Elytra as long as or shorter than pronotum, elytron about as long as wide or slightly shorter, finely punctured with setation, in basal and humeral part with macrosetae, posterior margin of elytra in front of posterior corner excavated, angle of sutura rounded, wings well-developed.

Abdomen robust, evenly expanded, tergite V widest, from tergite V slightly convergent posteriorly, abdomen longer than head, pronotum and elytra combined. Paratergites III–V with trichomes, lateral margins of tergites II– IV, VIII–X as well as lateral margins of sternites II–IV and metepimeron with dense golden setae, tergites V–VII in posterior corners with short setae, surface with or without weak microsculpture, sternites evenly punctured with erect macrosetae.

Legs long, with setation, apical part of femora with bunch of long setae ( Fig. 10View FIGURES 7 – 13. L) (groups L. amurensis  and L. strumosus  ) or lacking any long setae (groups L. minor  and L. straneoi  ), tarsal formula 4-5 - 5, trochanters similarly shaped, semi-triangular, procoxae about three times as long as wide, mesocoxae 1.3 times as long as wide and metacoxae about as long as wide, tibiae slightly shorter than femora, slightly convergent posteriorly, coxae, trochanters and ventral part of femora with few macrosetae.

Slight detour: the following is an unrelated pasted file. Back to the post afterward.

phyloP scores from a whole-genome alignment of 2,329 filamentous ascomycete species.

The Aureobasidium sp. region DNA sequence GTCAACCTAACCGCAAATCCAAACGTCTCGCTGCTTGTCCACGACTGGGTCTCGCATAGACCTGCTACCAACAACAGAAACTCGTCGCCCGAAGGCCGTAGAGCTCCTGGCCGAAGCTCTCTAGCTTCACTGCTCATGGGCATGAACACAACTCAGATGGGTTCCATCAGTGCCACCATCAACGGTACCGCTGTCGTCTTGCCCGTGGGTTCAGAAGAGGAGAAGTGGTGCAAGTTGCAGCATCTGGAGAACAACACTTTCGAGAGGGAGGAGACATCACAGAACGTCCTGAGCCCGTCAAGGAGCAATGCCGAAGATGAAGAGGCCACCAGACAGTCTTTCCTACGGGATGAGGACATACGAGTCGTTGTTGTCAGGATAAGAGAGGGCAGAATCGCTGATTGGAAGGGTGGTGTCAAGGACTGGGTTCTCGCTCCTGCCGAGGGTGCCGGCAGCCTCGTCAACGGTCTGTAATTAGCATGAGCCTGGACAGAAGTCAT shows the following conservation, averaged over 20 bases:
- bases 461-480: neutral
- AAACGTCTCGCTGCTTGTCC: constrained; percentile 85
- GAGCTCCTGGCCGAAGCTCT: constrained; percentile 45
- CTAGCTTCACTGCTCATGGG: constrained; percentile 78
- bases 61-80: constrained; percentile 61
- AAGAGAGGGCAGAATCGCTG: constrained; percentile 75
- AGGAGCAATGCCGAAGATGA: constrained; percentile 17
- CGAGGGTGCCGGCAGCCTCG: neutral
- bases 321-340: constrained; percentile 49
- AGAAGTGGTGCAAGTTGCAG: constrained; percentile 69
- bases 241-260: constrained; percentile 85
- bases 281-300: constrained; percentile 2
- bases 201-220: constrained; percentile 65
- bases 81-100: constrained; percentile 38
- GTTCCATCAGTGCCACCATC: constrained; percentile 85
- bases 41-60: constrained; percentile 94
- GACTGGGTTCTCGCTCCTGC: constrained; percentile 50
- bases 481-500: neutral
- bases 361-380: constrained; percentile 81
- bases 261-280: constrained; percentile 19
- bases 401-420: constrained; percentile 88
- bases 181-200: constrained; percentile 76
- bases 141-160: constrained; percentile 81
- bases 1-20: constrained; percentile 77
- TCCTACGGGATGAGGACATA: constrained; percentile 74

Sexual dimorphism. setae on antenommeres III–IV longer in males ( Fig. 6View FIGURES 1 – 6. L), tergites and sternites VIII differently shaped in males and females ( Figs. 11View FIGURES 7 – 13. L a, 11 b, 12 a, 12 b).

Distribution. Almost the whole Palaearctic region, from Spain to Siberia and Russian Far East, China and Japan.

Biology. Lomechusoides  is a strictly myrmecophilous genus with symphilic way of life which so far has been recorded only with ants of the genus Formica Linnaeus, 1758  and Myrmica Latreille, 1804  . The following ants have been found as hosts of Lomechusoides  so far: Formica cunicularia Latreille, 1798  ; F. f u s c a Linnaeus, 1758, F. pratensis Retzius, 1783  ; F. r u f a Linnaeus, 1761; F. rufibarbis Fabricius, 1793  ; F. sanguinea Latreille, 1798  ; Myrmica rubra Linnaeus, 1758  and M. scabrinodis Nylander, 1846  .












Lomechusoides Tottenham, 1939

Jászay, Tomáš & Hlaváč, Peter 2013



Tottenham 1939: 226



Stephens 1829: 260